370 Babies, Toddlers Got Sick After Using Teething Tablets
FDA also reviewing 8 deaths
By Evann Gastaldo,  Newser Staff
Posted Feb 22, 2017 1:09 PM CST
The Hyland's logo is shown on a current product.   (Amazon.com)

(Newser) – A STAT investigation reveals that more than 370 infants and toddlers got sick after their parents gave them Hyland's teething tablets or gel, a homeopathic remedy the FDA has been warning about for years. Eight children died, though the FDA is still reviewing whether the products are to blame. STAT used a Freedom of Information Act Request to obtain FDA records documenting problems possibly tied to the products from 2006 to 2016, and those documents cast a light on incidents in which babies stopped breathing, had seizures, or worse. The FDA was specifically concerned with the ingredient atropa belladonna—also known as deadly nightshade. Many of the symptoms reported are consistent with belladonna toxicity; though the herb can be used in a diluted form safely, the FDA found "inconsistent" amounts in Hyland's products.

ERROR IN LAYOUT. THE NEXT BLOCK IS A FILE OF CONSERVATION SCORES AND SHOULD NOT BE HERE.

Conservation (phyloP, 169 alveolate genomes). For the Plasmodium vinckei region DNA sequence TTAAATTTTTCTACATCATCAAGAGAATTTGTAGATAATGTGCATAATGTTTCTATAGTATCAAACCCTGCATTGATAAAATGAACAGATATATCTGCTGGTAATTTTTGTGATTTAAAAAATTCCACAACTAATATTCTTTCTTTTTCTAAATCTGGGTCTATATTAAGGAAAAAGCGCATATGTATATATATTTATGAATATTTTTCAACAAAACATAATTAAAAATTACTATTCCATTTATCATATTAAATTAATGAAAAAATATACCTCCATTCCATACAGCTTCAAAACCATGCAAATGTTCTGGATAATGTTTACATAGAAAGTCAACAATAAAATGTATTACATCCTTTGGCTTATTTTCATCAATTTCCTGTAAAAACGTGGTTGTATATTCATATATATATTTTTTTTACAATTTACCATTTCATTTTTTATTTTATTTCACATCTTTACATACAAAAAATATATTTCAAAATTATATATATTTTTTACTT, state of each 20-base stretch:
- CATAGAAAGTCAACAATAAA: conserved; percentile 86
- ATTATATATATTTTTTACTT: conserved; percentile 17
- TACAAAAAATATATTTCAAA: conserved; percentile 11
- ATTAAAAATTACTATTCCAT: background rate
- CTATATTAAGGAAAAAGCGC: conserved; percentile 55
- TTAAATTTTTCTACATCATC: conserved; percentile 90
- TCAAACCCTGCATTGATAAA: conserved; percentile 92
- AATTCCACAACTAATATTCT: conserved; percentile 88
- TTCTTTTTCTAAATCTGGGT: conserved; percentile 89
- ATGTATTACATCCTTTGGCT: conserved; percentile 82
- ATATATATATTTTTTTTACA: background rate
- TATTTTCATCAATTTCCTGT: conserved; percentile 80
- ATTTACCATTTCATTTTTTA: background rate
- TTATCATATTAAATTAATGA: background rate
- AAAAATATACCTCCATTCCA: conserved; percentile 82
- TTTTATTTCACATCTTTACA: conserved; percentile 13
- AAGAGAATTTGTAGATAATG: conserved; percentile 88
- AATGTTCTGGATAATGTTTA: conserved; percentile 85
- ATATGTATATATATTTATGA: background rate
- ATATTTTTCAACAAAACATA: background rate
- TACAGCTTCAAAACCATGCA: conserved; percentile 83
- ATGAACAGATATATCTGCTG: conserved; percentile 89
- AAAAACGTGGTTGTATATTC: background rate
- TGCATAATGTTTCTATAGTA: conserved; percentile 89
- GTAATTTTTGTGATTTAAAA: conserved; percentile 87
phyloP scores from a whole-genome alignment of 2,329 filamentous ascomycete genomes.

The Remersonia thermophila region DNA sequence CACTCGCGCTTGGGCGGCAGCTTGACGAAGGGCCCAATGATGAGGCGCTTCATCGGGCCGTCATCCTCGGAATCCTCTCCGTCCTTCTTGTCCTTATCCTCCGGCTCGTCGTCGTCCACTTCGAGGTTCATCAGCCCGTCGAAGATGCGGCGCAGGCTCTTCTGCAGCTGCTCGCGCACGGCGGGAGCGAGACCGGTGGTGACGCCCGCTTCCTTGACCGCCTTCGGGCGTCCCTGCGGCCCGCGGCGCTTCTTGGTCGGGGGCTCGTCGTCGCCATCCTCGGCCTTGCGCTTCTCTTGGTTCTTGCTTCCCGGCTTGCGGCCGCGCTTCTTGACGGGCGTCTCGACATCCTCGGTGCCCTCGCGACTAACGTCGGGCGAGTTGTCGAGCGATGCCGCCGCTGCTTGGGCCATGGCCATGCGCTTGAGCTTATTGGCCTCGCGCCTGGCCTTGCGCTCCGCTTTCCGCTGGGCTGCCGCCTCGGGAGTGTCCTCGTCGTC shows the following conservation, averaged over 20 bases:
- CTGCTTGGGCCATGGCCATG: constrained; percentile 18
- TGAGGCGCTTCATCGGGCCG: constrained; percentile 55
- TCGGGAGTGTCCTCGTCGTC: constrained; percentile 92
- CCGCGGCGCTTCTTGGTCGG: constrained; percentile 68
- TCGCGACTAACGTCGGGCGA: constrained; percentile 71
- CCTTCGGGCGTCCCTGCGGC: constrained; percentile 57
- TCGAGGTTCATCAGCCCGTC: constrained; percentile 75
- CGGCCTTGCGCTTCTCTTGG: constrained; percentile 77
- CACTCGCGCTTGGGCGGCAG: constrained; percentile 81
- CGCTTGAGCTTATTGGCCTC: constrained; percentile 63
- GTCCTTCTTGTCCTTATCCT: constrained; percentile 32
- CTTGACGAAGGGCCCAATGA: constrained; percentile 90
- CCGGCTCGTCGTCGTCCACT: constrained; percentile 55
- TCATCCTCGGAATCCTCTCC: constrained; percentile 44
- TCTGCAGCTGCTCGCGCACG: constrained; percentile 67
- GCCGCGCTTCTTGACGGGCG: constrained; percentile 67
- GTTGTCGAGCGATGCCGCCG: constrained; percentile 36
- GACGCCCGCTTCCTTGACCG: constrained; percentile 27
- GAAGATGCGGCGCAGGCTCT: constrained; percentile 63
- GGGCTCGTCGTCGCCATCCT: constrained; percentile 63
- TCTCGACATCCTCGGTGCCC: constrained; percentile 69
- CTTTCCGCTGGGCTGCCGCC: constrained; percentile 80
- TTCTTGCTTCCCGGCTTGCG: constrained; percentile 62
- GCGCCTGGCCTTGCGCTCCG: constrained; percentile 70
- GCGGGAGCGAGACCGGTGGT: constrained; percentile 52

The company says that its products are safe and that the FDA has not proven a link between them and the problems. “That doesn’t mean that children don’t have a sensitivity to a product," says a spokeswoman. "There is a lot of sensitivity on kids’ parts and we have to watch carefully. It’s not something that condemns the entire product line.” It wasn't until 2010 that the FDA issued its first warning about the products, and not until September 2016 did the agency issue a more serious warning, after which Hyland's said it would stop manufacturing the products in question. The FDA doesn't oversee homeopathic products the way it does pharmaceutical products; the agency is only tasked with determining whether homeopathic products are unsafe after they're on the market. In response to the Hyland's controversy, a congresswoman has introduced a bill that would give the FDA authority to recall homeopathic products. Click for STAT's full piece.

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